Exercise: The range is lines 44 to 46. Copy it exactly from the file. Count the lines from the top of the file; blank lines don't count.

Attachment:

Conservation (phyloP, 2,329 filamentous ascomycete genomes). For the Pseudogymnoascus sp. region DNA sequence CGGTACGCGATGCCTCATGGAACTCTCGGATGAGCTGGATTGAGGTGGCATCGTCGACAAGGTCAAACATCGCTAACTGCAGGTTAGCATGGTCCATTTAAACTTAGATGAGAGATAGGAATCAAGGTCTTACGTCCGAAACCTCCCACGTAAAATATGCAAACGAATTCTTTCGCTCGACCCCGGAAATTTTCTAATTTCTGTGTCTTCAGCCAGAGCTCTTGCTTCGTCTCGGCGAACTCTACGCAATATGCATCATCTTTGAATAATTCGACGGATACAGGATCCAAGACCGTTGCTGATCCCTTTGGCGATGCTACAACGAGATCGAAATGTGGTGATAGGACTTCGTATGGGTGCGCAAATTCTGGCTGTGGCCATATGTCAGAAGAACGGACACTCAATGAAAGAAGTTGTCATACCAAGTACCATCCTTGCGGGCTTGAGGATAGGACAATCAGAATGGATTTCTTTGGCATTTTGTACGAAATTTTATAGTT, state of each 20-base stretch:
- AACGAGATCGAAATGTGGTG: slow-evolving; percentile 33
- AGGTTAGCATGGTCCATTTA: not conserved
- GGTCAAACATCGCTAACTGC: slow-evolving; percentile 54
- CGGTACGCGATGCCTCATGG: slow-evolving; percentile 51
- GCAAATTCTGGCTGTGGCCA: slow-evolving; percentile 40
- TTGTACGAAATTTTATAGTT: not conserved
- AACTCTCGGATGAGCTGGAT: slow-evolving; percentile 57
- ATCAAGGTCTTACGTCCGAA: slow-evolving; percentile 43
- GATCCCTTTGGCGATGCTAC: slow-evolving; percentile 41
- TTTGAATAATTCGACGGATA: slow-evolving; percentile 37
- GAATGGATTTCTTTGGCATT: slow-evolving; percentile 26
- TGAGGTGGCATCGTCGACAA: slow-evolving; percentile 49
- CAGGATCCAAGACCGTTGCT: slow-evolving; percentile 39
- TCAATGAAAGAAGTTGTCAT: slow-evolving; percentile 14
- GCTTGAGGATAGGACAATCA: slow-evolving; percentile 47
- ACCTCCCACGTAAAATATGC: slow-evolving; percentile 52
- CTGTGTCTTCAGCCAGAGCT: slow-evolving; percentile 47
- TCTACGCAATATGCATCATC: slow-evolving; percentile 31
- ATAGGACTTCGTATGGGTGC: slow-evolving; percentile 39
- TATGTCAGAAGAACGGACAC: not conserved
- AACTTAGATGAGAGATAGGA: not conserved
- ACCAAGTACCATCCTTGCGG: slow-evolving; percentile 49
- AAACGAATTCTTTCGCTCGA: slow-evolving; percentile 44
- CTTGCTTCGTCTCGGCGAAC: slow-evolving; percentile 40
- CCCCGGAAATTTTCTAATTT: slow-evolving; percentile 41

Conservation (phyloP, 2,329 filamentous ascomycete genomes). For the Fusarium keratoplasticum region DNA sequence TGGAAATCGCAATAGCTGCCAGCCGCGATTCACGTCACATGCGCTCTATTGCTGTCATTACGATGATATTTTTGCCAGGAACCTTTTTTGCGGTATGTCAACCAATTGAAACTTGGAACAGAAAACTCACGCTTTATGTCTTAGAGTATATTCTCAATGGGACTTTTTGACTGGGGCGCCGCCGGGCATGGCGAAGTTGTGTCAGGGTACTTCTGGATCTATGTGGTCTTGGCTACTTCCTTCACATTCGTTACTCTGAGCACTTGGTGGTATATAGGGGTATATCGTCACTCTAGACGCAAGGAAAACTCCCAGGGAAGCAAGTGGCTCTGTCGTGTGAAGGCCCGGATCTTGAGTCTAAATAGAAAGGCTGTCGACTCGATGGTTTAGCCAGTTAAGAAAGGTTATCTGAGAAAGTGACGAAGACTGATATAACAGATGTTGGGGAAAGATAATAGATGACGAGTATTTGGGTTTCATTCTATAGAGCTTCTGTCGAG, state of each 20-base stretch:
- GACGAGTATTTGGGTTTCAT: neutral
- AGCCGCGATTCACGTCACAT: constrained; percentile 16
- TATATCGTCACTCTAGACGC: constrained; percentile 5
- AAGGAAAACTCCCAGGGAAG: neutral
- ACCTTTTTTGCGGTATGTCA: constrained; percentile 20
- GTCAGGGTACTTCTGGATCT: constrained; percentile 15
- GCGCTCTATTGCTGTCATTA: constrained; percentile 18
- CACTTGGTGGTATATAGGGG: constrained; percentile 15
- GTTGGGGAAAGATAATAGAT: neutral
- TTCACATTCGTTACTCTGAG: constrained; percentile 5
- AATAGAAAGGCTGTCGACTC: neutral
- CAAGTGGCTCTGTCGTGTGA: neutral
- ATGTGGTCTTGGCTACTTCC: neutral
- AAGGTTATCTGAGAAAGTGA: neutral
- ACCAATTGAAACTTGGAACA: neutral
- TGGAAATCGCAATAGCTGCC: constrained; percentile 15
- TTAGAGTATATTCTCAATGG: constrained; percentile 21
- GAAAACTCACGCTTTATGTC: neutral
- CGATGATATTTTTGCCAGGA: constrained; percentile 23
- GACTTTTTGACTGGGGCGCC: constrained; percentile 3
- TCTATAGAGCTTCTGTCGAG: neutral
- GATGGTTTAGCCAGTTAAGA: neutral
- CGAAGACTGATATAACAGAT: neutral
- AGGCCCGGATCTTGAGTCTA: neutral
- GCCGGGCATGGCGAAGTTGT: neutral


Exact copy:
- TTAGAGTATATTCTCAATGG: constrained; percentile 21
- GAAAACTCACGCTTTATGTC: neutral
- CGATGATATTTTTGCCAGGA: constrained; percentile 23